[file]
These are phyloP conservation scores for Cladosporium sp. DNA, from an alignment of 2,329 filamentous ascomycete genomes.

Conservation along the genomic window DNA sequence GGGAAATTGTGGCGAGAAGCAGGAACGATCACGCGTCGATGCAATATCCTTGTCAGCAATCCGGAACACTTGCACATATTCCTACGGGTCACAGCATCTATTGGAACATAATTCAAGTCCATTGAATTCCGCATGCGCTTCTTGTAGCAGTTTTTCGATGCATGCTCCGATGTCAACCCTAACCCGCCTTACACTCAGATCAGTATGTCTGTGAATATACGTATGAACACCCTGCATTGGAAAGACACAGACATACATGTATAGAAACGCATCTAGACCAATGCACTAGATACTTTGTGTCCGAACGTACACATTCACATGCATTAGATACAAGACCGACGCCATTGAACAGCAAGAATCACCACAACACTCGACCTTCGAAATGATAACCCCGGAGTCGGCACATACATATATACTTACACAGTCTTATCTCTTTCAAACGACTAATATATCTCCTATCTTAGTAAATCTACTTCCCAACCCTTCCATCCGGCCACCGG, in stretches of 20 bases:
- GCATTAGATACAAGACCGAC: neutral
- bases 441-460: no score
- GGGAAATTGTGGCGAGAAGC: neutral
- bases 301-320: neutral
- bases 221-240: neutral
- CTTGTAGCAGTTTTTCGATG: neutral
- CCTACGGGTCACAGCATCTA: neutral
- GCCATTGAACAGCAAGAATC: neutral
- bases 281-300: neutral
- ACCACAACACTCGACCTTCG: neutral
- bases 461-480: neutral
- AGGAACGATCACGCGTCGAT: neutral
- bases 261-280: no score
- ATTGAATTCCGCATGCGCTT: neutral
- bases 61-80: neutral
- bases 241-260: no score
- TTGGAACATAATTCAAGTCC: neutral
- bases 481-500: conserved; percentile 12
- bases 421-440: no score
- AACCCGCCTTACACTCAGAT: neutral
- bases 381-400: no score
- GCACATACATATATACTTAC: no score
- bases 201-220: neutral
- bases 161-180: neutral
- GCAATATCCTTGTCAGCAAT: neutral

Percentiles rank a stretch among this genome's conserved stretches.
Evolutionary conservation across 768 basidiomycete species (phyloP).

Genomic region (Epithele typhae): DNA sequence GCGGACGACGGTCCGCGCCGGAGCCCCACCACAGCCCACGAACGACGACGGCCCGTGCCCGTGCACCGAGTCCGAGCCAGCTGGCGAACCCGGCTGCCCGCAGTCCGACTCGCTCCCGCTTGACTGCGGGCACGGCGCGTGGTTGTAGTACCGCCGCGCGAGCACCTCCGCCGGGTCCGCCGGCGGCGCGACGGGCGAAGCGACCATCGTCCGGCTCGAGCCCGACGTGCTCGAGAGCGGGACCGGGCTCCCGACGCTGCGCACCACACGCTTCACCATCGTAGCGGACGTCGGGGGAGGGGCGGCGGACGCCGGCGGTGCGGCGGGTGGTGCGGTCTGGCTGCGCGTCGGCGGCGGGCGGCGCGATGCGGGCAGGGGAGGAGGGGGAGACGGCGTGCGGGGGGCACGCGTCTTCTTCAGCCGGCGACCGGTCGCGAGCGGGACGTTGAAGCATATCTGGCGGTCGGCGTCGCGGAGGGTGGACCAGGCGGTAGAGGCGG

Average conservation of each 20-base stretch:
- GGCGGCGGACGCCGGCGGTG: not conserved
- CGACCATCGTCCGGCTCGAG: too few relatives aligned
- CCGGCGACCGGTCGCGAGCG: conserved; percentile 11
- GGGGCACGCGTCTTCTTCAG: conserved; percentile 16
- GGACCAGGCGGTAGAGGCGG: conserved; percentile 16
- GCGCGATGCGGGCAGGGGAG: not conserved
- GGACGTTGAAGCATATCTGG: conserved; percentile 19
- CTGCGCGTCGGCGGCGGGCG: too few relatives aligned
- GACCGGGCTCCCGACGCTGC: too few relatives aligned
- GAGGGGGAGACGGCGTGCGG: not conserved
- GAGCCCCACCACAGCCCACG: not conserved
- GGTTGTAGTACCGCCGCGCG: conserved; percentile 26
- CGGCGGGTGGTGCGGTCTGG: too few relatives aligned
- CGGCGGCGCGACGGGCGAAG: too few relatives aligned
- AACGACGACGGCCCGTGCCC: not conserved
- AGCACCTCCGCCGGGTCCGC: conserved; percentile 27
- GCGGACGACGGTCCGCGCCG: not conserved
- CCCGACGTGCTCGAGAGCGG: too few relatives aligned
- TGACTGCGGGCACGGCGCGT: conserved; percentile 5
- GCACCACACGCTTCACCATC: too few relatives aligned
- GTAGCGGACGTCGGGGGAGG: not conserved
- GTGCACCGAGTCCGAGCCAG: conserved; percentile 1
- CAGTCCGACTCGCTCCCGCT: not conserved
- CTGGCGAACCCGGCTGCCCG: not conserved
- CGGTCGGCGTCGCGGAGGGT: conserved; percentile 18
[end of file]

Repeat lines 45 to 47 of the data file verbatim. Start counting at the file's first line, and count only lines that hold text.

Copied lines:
- CGGCGGCGCGACGGGCGAAG: too few relatives aligned
- AACGACGACGGCCCGTGCCC: not conserved
- AGCACCTCCGCCGGGTCCGC: conserved; percentile 27